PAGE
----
Elephants in Thailand

Animal Kingdom: four ethical ways to meet Thailand’s fascinating wildlife

Let’s face it: Thailand is home to some of the most amazing wildlife in the world. From the glaringly coloured Tokay gecko and majestic Manta rays to, of course, the Asian elephant. While we don’t recommend visiting just any animal attraction, we do think that those with a clear focus on conservation and rehabilitation deserve all the attention they can get – after all, what’s better than supporting the care and well-being of local wildlife whilst getting to see it in a safe and caring environment?

If you were looking for a more conscious way to meet the Thai Kingdom’s fascinating wildlife on your next vacation, read on!

 

Elephant Nature Park, Chiang Mai

Thailand’s most widely recognised elephant sanctuary by far, Elephant Nature Park in Chiang Mai has paved the way for ethical conservation: the camp was founded in the 1990s and has since adopted countless rescued animals, providing medical care and acres of land for the gentle giants to roam, feed and socialise.

Different types of visits mean every traveller gets exactly what they want from the experience, though seeing most fall head over heels with the camp’s herd, it’s worth considering a week-long stay that enables you to really get to know the animals (nothing like a daily feeding session to make a life-long friend among the giants!).

www.elephantnaturepark.org

 

Wildlife Friends Foundation Thailand, Phetchaburi

This centre was founded with the mission to rescue maltreated animals, provide care and shelter and rehabilitate wildlife wherever possible. It’s another great place for an ethical encounter with elephants, but many other species find refuge here, too: from Asiatic black bears and long-tailed macaques to slow lorises, otters, birds, boars and big cats.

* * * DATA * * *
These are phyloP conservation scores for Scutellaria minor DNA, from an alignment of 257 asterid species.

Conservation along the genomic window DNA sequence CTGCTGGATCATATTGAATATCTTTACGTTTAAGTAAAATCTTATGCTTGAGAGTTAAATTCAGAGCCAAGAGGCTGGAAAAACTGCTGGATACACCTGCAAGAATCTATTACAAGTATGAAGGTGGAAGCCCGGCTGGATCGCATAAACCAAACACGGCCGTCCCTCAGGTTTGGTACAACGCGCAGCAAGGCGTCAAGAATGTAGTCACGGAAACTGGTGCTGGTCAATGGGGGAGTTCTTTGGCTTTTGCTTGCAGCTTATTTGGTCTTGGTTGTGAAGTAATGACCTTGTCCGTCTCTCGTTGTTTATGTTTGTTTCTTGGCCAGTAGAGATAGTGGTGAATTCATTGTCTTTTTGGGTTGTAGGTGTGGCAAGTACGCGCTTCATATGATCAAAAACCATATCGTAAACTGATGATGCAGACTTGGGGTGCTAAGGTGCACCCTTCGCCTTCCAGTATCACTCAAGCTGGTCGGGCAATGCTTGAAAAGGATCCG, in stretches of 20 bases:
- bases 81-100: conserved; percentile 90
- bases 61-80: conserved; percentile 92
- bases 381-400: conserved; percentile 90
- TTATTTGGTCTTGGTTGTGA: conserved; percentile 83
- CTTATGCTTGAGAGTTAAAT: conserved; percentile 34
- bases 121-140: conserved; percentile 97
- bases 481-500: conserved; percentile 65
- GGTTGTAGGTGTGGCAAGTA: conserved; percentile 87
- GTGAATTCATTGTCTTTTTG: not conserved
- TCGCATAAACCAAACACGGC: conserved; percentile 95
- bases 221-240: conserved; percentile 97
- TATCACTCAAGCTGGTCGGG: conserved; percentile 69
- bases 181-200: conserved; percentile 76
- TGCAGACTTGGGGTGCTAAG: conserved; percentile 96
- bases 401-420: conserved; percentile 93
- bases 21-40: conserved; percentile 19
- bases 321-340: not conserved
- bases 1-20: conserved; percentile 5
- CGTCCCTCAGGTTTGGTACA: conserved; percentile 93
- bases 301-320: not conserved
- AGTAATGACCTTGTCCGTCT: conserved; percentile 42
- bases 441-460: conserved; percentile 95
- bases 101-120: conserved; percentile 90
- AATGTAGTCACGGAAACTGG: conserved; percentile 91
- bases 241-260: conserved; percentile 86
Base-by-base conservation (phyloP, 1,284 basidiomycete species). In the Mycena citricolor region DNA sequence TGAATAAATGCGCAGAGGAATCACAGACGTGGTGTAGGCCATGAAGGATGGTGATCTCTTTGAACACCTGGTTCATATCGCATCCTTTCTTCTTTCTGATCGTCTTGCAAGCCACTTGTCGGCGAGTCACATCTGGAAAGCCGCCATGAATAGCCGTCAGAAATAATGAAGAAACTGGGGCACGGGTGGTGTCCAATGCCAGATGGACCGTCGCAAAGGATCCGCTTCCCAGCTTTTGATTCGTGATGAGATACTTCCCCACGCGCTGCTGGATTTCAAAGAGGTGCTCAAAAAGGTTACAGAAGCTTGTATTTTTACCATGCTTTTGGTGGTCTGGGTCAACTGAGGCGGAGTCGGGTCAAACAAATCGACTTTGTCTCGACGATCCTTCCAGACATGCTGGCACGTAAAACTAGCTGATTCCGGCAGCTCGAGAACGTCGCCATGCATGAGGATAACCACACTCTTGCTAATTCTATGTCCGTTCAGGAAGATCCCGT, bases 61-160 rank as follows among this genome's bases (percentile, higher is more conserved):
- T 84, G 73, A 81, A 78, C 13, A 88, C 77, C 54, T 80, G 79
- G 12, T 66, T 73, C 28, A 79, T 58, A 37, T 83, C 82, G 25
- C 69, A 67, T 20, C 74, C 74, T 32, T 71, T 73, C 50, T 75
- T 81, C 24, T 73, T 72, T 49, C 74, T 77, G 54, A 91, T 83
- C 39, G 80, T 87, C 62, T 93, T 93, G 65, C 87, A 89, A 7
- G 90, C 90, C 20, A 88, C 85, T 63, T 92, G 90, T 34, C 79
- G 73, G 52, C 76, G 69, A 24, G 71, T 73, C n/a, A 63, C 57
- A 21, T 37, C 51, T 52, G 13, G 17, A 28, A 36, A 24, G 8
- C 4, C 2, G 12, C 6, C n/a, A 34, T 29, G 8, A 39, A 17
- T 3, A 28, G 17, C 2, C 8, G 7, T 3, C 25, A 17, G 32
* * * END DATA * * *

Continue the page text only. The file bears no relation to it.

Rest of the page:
As with Elephant Nature Park, long-term volunteers are likely to have the most meaningful experiences, but even a day visit bursts with wonderful moments and plenty of interesting information on the animals you’re seeing and how they’re being cared for to insure a speedy recovery – we couldn’t recommend this sanctuary more!

www.wfft.org

 

Sea Turtle Conservation Centre, Sattahip

There are several sea turtle conservation centres throughout the country, but our favourite has got to be in the district of Sattahip, just south of Pattaya. Run by Thailand’s Royal Navy, this turtle haven works not only on boosting the population of green sea turtles and hawksbill turtles, but also on restoring their natural habitats.

A typical visit starts with learning all about the marine animals’ unique anatomy and life cycles in the visitors’ centre before you get to meet and feed the cute creatures (you might want to watch your fingers around a hawksbill!). This is a fabulous and welcoming place to bring kids to, especially if you’d like the next generation to learn about conservation!

www.facebook.com/SeaTurtleSattahip

 

See animals in their natural habitat

Rehabilitation centres and wildlife sanctuaries aside, the single most magical way of encountering Thailand’s one-of-a-kind wildlife is by visiting it in its natural habitat. Whether you try your luck coming face to fin with a giant whale shark in the Andaman Sea or stumble upon a group of gibbons swinging in the trees of the sublime Khao Sok National Park, you’re in for a truly spectacular show.

Remember to keep a distance so as not to disturb wild animals and consider venturing off to more off-the-beaten-track destinations: how about a trek through the jungles of Sai Yok National Park? Or a snorkelling trip to lesser-visited Koh Libong? In such places, there’s still a lot to discover – perhaps you’ll even find a new species!